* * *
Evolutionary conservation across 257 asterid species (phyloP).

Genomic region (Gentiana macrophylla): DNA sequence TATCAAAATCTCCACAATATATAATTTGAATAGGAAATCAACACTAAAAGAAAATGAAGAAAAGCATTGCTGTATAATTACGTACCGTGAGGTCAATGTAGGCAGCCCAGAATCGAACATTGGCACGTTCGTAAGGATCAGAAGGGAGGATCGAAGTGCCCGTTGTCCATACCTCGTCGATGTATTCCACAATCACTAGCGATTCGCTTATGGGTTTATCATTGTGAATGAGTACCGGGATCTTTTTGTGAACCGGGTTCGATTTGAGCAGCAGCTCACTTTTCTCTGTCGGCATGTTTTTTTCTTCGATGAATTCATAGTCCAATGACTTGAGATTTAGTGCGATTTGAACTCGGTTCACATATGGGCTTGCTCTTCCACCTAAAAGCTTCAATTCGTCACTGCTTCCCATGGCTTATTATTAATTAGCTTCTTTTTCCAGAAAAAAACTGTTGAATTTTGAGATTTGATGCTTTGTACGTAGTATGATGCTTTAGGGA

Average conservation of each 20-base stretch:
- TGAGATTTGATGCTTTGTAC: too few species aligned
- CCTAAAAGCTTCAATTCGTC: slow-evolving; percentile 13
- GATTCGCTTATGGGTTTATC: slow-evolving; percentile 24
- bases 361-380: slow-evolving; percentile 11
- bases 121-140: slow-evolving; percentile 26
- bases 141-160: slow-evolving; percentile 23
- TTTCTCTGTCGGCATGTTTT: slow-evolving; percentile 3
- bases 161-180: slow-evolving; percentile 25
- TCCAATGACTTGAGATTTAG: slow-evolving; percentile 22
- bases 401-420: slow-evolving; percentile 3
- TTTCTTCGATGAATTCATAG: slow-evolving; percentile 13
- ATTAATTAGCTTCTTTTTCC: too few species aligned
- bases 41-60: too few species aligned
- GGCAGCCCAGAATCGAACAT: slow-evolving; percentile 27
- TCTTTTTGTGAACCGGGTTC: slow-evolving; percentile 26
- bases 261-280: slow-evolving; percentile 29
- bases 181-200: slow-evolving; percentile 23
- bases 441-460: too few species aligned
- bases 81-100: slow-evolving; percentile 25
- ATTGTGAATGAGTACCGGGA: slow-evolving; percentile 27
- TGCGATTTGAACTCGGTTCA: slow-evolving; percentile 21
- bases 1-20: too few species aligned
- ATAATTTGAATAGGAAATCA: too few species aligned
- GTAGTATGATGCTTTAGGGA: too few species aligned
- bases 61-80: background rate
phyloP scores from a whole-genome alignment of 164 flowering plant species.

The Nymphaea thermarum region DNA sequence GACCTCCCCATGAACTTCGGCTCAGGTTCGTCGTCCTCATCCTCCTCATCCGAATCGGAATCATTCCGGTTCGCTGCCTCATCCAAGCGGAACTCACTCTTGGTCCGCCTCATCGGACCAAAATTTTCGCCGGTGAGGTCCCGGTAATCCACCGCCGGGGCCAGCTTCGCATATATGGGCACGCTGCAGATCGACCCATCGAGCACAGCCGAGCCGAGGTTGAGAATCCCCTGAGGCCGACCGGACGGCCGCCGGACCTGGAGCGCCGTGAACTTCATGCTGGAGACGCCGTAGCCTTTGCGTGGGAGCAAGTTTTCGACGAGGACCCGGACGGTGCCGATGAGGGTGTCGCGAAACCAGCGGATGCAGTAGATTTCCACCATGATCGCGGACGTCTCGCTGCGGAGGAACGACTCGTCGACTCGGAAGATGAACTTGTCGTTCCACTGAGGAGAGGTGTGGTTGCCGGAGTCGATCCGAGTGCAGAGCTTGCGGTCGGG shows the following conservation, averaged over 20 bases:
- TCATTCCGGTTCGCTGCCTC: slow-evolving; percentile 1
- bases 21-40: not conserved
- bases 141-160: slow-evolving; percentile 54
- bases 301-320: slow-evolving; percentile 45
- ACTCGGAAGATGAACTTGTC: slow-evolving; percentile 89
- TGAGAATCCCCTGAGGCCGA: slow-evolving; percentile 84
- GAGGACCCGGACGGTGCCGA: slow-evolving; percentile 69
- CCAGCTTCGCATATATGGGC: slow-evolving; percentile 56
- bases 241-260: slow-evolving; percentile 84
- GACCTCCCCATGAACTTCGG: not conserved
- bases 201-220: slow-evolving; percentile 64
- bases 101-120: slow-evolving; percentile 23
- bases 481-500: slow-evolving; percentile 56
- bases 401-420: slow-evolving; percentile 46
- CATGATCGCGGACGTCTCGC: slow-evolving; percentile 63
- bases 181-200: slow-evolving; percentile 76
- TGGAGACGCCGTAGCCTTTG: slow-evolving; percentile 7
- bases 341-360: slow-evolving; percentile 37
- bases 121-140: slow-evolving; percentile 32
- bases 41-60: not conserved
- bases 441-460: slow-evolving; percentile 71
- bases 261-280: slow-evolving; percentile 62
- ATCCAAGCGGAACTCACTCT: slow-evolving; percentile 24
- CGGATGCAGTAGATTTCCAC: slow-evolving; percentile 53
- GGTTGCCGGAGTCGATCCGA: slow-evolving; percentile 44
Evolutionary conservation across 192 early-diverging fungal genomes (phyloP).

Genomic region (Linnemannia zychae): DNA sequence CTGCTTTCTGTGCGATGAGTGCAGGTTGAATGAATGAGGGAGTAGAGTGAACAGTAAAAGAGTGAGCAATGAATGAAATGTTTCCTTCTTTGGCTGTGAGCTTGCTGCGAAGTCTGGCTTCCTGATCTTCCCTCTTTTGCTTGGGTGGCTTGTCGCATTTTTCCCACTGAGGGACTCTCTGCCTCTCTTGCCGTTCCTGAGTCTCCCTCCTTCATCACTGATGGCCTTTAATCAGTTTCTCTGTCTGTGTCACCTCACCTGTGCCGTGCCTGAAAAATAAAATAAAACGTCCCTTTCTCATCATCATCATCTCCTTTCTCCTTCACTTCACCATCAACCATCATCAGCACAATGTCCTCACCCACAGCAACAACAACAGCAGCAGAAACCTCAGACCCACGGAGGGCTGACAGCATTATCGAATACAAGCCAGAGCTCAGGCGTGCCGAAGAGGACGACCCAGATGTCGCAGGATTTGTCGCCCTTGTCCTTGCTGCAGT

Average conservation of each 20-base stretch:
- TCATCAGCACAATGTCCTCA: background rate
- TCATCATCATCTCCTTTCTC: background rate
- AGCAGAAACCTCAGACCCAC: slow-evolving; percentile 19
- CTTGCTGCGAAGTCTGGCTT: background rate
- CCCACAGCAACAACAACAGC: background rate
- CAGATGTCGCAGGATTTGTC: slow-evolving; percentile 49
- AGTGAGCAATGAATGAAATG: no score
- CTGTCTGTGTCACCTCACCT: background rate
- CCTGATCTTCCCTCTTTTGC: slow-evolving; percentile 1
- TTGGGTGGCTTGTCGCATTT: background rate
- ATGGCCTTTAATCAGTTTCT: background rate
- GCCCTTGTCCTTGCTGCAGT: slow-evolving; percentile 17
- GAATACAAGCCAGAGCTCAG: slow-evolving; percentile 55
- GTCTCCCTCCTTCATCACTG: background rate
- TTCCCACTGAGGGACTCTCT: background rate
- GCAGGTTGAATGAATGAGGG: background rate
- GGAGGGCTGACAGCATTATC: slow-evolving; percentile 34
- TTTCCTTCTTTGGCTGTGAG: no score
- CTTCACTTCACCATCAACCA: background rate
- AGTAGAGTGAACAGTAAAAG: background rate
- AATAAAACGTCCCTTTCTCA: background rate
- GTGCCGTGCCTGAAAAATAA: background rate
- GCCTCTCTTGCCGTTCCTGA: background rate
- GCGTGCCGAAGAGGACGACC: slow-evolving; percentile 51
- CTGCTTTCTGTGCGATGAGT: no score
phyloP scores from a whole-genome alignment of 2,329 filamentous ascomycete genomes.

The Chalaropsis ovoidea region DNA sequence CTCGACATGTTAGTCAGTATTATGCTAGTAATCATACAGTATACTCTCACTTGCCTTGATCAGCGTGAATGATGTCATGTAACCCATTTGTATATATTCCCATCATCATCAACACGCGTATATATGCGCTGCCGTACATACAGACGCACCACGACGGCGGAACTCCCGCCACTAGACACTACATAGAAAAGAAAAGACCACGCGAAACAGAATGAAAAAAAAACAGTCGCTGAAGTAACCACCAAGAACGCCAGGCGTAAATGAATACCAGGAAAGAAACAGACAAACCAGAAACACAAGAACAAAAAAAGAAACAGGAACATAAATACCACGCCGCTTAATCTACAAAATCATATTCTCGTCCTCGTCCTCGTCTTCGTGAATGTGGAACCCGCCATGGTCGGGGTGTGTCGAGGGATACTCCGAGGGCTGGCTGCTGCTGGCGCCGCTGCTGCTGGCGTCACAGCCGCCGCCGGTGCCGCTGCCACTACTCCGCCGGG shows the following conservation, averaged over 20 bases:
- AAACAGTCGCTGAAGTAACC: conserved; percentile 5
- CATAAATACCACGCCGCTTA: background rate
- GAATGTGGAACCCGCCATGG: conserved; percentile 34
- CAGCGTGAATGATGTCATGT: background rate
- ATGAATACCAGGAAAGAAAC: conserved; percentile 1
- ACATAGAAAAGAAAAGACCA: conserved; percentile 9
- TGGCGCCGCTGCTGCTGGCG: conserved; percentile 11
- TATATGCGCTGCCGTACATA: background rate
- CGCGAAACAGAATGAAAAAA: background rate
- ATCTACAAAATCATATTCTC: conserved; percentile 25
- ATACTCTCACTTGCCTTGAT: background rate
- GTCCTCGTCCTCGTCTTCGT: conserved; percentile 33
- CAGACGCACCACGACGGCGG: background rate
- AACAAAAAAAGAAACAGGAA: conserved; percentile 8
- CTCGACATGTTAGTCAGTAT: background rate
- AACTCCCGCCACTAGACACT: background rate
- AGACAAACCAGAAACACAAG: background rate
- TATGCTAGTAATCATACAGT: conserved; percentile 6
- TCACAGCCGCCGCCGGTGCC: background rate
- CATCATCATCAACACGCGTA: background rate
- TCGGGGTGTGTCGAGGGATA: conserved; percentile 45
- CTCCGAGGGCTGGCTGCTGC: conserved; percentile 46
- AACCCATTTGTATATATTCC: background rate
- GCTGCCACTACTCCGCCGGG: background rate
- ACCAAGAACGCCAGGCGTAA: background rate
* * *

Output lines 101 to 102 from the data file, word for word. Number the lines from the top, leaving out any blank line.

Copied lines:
- AACTCCCGCCACTAGACACT: background rate
- AGACAAACCAGAAACACAAG: background rate